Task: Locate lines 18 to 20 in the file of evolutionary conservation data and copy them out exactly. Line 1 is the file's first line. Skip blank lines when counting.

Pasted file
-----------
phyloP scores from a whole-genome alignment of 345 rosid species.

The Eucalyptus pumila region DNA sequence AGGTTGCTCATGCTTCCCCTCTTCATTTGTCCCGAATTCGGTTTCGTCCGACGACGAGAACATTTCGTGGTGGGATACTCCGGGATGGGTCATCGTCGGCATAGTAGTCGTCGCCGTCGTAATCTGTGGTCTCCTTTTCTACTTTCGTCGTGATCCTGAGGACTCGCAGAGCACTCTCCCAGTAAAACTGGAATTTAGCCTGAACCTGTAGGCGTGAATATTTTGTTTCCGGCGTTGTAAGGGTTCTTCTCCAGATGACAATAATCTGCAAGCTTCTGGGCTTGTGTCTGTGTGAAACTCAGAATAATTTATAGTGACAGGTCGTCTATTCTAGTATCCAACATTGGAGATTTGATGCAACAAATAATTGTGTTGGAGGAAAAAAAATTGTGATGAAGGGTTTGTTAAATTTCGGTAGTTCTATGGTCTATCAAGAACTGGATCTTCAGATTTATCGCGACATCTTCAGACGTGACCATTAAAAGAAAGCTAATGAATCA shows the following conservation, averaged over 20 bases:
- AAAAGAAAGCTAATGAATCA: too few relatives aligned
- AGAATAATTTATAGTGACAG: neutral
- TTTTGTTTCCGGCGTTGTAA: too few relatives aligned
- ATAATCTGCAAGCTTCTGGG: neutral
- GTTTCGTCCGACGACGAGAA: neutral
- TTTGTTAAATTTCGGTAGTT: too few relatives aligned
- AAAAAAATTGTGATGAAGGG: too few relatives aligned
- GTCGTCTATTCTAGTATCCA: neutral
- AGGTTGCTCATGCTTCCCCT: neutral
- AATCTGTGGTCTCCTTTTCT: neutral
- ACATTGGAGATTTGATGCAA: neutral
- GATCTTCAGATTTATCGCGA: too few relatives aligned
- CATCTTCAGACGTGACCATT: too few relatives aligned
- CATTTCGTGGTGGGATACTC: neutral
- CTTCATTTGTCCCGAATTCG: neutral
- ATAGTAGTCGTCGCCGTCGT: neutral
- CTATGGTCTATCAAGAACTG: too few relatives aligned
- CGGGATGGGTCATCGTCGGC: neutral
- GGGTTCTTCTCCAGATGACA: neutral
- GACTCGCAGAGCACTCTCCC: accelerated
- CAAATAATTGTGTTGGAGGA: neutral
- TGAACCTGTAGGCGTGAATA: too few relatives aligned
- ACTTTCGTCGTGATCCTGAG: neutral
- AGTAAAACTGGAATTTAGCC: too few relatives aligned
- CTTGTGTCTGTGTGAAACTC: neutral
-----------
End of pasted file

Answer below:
- ATAGTAGTCGTCGCCGTCGT: neutral
- CTATGGTCTATCAAGAACTG: too few relatives aligned
- CGGGATGGGTCATCGTCGGC: neutral